I agree up to a point. Debt used to acquire income producing assets is good debt. If what you are buying on credit does not produce income, that is bad debt if you carry a balance. Financing the purchase of a rental property is good debt if the rental income is paying off the loan. Using a credit card to buy groceries, a vacation, a restaurant meal, etc. is bad debt but only if you don't pay off the credit card statement balance in full each month.
Most would consider the mortgage on a primary residence a liability (because the asset does not generate income), but necessary debt to provide a roof over your head.
There is no magic number of loans or credit cards for a good credit score. What matters is your payment history and the length of your credit history and your % credit utilization. I see a lot of posts in this thread that claim there is a limit on the number of loans and credit cards you can have for a high credit score. I have 9 mortgages, and seven credit cards and two HELOCs that are treated as revolving credit lines. My credit score last month was 843 with a credit history of on-time payments for the past 30 years. My credit card utilization rate is under 10% right now only because I have some credit card balances at 0% APR. These balances will all be paid in full by the time the 0% promotional rate period expires.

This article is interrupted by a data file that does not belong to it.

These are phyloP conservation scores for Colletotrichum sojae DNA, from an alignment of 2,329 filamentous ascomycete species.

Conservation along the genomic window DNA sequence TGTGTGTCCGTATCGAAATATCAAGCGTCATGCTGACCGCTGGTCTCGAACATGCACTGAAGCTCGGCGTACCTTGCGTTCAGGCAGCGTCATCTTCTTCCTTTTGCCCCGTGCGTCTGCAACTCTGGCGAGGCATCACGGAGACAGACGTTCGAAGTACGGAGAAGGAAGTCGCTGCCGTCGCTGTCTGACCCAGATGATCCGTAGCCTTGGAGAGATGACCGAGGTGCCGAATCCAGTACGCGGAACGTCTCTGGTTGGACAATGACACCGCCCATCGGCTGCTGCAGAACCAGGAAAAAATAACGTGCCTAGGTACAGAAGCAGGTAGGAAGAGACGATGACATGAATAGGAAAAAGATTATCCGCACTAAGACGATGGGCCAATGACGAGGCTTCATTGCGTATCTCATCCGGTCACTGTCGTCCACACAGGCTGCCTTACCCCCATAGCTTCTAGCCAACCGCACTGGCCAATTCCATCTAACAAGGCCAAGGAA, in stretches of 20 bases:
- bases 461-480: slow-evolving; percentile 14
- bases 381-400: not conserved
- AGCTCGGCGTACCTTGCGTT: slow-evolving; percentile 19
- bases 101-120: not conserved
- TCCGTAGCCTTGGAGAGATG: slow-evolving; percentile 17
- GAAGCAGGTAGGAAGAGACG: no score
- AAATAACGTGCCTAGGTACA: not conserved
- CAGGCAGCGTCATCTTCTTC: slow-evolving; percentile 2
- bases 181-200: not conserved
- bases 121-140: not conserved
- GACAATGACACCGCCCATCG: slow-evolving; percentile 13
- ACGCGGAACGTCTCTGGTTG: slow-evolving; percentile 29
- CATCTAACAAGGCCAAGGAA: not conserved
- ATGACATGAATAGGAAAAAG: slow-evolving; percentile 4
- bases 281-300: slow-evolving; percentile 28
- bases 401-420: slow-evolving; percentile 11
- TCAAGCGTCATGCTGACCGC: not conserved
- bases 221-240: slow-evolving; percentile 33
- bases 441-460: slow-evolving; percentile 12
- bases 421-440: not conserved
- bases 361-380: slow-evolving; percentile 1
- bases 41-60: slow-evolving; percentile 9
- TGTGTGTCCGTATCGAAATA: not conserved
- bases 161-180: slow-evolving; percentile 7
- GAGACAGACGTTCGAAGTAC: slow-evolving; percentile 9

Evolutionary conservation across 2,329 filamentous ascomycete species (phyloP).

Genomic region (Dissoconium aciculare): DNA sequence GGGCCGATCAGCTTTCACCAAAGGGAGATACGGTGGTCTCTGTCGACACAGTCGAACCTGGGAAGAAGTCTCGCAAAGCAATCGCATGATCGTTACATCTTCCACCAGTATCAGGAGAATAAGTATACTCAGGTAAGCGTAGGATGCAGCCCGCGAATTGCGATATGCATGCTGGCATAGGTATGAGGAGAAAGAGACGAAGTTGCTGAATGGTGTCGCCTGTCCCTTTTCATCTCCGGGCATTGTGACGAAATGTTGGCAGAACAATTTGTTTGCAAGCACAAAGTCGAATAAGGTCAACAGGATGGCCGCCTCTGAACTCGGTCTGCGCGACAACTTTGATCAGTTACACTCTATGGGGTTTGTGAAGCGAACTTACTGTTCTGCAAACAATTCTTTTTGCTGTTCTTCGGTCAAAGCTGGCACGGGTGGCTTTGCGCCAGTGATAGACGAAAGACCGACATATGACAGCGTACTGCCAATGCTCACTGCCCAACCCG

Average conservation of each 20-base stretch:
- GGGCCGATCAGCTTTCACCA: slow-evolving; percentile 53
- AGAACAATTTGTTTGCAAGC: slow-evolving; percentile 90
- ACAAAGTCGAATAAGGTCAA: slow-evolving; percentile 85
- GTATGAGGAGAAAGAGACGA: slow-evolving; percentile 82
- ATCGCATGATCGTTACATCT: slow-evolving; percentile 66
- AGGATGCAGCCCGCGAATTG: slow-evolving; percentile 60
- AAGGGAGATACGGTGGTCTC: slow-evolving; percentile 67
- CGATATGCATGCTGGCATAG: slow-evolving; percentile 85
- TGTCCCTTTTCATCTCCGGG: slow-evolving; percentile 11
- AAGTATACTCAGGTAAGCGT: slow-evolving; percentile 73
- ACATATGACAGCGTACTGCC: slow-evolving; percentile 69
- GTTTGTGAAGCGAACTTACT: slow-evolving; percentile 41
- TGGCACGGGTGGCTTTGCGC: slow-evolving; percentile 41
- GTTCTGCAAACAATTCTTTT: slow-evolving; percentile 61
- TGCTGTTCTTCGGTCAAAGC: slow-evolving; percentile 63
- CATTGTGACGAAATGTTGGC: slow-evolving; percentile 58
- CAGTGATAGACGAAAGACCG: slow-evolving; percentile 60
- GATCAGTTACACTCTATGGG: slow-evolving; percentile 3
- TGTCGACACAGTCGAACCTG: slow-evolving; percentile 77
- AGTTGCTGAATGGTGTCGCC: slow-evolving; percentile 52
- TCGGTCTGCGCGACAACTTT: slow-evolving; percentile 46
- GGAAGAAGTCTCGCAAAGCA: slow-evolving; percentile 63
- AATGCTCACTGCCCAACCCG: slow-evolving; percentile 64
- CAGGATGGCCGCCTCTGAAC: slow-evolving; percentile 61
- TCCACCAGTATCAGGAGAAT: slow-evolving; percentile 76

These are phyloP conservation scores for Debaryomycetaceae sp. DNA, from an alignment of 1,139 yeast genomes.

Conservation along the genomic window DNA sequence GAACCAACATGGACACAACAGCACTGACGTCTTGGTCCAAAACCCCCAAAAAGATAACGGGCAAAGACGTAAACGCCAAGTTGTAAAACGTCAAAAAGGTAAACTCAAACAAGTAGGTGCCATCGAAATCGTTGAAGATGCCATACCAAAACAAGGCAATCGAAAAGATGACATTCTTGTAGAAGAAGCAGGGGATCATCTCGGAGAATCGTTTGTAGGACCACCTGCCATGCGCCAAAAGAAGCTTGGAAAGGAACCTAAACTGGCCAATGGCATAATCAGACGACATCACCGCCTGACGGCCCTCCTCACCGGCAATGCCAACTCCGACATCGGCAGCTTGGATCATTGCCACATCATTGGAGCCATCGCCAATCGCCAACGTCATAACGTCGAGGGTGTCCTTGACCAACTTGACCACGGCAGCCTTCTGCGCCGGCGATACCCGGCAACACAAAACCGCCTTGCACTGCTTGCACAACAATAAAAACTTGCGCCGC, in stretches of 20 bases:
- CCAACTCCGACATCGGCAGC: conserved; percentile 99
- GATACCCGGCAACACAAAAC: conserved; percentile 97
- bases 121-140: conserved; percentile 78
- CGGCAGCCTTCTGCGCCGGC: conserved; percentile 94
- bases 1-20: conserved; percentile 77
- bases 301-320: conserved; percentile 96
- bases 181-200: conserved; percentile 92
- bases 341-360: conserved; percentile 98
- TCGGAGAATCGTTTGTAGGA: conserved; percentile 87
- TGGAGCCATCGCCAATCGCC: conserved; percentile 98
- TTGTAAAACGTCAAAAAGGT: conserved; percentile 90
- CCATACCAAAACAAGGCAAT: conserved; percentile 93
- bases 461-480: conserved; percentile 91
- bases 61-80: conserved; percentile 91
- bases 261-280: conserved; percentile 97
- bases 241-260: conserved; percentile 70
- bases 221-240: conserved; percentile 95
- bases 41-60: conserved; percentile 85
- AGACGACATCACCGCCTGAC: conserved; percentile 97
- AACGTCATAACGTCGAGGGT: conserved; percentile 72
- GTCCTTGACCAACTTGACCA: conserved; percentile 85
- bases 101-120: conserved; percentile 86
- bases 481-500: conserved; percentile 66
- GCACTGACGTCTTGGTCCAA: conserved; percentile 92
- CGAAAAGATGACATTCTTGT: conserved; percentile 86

A couple of years ago, one bank I use offered a 0% interest, $0 cash advance fee for a 13-month cash advance. I used the cash advance to borrow $25000, then used the money to buy a few CDs at my credit union. The credit union paid me 2% interest ($500) over the following 12 months. I made minimum payments ($250) to the credit card balance then paid the balance in full when the CDs matured. I just viewed that experience as receiving a $500 cash gift from my bank for being a good customer.
The point I am trying to make is credit can be your friend if used responsibily.